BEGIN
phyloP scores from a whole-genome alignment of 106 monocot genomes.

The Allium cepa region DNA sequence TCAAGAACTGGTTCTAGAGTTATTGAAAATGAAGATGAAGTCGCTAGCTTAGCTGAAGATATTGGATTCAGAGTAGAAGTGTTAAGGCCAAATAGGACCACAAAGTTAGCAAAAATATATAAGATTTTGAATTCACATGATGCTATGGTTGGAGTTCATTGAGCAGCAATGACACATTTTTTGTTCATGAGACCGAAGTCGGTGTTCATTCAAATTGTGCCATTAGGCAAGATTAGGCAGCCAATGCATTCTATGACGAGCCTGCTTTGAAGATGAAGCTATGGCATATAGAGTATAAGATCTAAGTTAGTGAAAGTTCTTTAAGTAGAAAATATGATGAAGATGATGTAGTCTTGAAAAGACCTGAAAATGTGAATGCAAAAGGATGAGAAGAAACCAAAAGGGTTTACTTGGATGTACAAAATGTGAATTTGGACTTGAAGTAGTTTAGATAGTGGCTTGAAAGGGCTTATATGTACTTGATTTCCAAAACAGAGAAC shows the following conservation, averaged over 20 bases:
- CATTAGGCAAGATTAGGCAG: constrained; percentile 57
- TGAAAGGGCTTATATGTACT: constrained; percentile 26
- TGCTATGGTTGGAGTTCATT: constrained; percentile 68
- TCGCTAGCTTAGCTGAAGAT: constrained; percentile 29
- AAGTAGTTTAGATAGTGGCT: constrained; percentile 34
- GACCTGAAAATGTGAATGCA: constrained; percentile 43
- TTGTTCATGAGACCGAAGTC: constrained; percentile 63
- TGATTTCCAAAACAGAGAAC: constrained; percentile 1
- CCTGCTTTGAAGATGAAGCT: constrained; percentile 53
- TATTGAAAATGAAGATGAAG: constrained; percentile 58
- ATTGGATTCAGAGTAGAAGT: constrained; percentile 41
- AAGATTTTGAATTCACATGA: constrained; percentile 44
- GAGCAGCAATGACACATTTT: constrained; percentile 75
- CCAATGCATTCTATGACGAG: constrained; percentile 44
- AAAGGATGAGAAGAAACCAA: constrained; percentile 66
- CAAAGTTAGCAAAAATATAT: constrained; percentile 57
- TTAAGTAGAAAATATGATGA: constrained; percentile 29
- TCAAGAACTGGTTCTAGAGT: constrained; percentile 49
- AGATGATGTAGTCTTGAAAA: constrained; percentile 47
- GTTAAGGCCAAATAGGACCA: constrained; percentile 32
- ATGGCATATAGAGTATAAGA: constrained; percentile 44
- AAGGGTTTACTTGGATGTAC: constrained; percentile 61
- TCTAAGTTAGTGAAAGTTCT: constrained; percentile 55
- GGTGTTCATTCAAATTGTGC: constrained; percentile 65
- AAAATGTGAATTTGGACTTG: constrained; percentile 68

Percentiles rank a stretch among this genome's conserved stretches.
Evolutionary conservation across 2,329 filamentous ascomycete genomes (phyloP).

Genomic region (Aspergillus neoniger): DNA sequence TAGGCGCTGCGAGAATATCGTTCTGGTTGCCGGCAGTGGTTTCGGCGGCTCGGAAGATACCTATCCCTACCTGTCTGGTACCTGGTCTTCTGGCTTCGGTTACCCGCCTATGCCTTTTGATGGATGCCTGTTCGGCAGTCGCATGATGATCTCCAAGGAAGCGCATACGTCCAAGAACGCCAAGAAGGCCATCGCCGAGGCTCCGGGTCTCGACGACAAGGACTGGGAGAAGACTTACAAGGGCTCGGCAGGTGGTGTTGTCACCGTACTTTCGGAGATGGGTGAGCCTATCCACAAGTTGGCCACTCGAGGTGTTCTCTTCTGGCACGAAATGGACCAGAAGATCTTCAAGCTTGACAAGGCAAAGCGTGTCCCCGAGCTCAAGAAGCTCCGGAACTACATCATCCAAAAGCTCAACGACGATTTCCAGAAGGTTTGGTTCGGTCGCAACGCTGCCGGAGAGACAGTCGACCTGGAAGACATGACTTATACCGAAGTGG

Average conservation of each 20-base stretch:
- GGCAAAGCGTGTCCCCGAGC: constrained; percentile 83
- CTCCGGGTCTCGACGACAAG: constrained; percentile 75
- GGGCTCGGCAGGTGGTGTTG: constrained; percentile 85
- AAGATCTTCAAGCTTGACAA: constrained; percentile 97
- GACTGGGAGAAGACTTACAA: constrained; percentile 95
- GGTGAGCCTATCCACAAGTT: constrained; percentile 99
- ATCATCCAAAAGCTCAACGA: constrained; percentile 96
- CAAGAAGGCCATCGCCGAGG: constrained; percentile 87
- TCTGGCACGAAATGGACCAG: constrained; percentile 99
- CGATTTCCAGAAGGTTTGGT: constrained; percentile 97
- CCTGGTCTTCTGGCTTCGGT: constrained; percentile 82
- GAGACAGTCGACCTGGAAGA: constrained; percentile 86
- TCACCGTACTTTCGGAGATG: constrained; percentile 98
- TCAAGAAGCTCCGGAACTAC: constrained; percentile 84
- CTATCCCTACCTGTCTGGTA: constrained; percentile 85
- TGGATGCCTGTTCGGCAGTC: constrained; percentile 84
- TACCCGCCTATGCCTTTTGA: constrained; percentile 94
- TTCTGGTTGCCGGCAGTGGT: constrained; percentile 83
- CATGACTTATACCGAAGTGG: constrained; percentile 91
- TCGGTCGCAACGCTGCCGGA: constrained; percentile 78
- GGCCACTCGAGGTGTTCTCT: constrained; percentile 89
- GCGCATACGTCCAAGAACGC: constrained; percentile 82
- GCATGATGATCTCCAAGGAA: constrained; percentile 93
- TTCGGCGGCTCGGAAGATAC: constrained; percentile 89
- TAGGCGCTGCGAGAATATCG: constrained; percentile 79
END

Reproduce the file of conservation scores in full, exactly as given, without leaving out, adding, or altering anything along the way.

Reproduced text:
phyloP scores from a whole-genome alignment of 106 monocot genomes.

The Allium cepa region DNA sequence TCAAGAACTGGTTCTAGAGTTATTGAAAATGAAGATGAAGTCGCTAGCTTAGCTGAAGATATTGGATTCAGAGTAGAAGTGTTAAGGCCAAATAGGACCACAAAGTTAGCAAAAATATATAAGATTTTGAATTCACATGATGCTATGGTTGGAGTTCATTGAGCAGCAATGACACATTTTTTGTTCATGAGACCGAAGTCGGTGTTCATTCAAATTGTGCCATTAGGCAAGATTAGGCAGCCAATGCATTCTATGACGAGCCTGCTTTGAAGATGAAGCTATGGCATATAGAGTATAAGATCTAAGTTAGTGAAAGTTCTTTAAGTAGAAAATATGATGAAGATGATGTAGTCTTGAAAAGACCTGAAAATGTGAATGCAAAAGGATGAGAAGAAACCAAAAGGGTTTACTTGGATGTACAAAATGTGAATTTGGACTTGAAGTAGTTTAGATAGTGGCTTGAAAGGGCTTATATGTACTTGATTTCCAAAACAGAGAAC shows the following conservation, averaged over 20 bases:
- CATTAGGCAAGATTAGGCAG: constrained; percentile 57
- TGAAAGGGCTTATATGTACT: constrained; percentile 26
- TGCTATGGTTGGAGTTCATT: constrained; percentile 68
- TCGCTAGCTTAGCTGAAGAT: constrained; percentile 29
- AAGTAGTTTAGATAGTGGCT: constrained; percentile 34
- GACCTGAAAATGTGAATGCA: constrained; percentile 43
- TTGTTCATGAGACCGAAGTC: constrained; percentile 63
- TGATTTCCAAAACAGAGAAC: constrained; percentile 1
- CCTGCTTTGAAGATGAAGCT: constrained; percentile 53
- TATTGAAAATGAAGATGAAG: constrained; percentile 58
- ATTGGATTCAGAGTAGAAGT: constrained; percentile 41
- AAGATTTTGAATTCACATGA: constrained; percentile 44
- GAGCAGCAATGACACATTTT: constrained; percentile 75
- CCAATGCATTCTATGACGAG: constrained; percentile 44
- AAAGGATGAGAAGAAACCAA: constrained; percentile 66
- CAAAGTTAGCAAAAATATAT: constrained; percentile 57
- TTAAGTAGAAAATATGATGA: constrained; percentile 29
- TCAAGAACTGGTTCTAGAGT: constrained; percentile 49
- AGATGATGTAGTCTTGAAAA: constrained; percentile 47
- GTTAAGGCCAAATAGGACCA: constrained; percentile 32
- ATGGCATATAGAGTATAAGA: constrained; percentile 44
- AAGGGTTTACTTGGATGTAC: constrained; percentile 61
- TCTAAGTTAGTGAAAGTTCT: constrained; percentile 55
- GGTGTTCATTCAAATTGTGC: constrained; percentile 65
- AAAATGTGAATTTGGACTTG: constrained; percentile 68

Percentiles rank a stretch among this genome's conserved stretches.
Evolutionary conservation across 2,329 filamentous ascomycete genomes (phyloP).

Genomic region (Aspergillus neoniger): DNA sequence TAGGCGCTGCGAGAATATCGTTCTGGTTGCCGGCAGTGGTTTCGGCGGCTCGGAAGATACCTATCCCTACCTGTCTGGTACCTGGTCTTCTGGCTTCGGTTACCCGCCTATGCCTTTTGATGGATGCCTGTTCGGCAGTCGCATGATGATCTCCAAGGAAGCGCATACGTCCAAGAACGCCAAGAAGGCCATCGCCGAGGCTCCGGGTCTCGACGACAAGGACTGGGAGAAGACTTACAAGGGCTCGGCAGGTGGTGTTGTCACCGTACTTTCGGAGATGGGTGAGCCTATCCACAAGTTGGCCACTCGAGGTGTTCTCTTCTGGCACGAAATGGACCAGAAGATCTTCAAGCTTGACAAGGCAAAGCGTGTCCCCGAGCTCAAGAAGCTCCGGAACTACATCATCCAAAAGCTCAACGACGATTTCCAGAAGGTTTGGTTCGGTCGCAACGCTGCCGGAGAGACAGTCGACCTGGAAGACATGACTTATACCGAAGTGG

Average conservation of each 20-base stretch:
- GGCAAAGCGTGTCCCCGAGC: constrained; percentile 83
- CTCCGGGTCTCGACGACAAG: constrained; percentile 75
- GGGCTCGGCAGGTGGTGTTG: constrained; percentile 85
- AAGATCTTCAAGCTTGACAA: constrained; percentile 97
- GACTGGGAGAAGACTTACAA: constrained; percentile 95
- GGTGAGCCTATCCACAAGTT: constrained; percentile 99
- ATCATCCAAAAGCTCAACGA: constrained; percentile 96
- CAAGAAGGCCATCGCCGAGG: constrained; percentile 87
- TCTGGCACGAAATGGACCAG: constrained; percentile 99
- CGATTTCCAGAAGGTTTGGT: constrained; percentile 97
- CCTGGTCTTCTGGCTTCGGT: constrained; percentile 82
- GAGACAGTCGACCTGGAAGA: constrained; percentile 86
- TCACCGTACTTTCGGAGATG: constrained; percentile 98
- TCAAGAAGCTCCGGAACTAC: constrained; percentile 84
- CTATCCCTACCTGTCTGGTA: constrained; percentile 85
- TGGATGCCTGTTCGGCAGTC: constrained; percentile 84
- TACCCGCCTATGCCTTTTGA: constrained; percentile 94
- TTCTGGTTGCCGGCAGTGGT: constrained; percentile 83
- CATGACTTATACCGAAGTGG: constrained; percentile 91
- TCGGTCGCAACGCTGCCGGA: constrained; percentile 78
- GGCCACTCGAGGTGTTCTCT: constrained; percentile 89
- GCGCATACGTCCAAGAACGC: constrained; percentile 82
- GCATGATGATCTCCAAGGAA: constrained; percentile 93
- TTCGGCGGCTCGGAAGATAC: constrained; percentile 89
- TAGGCGCTGCGAGAATATCG: constrained; percentile 79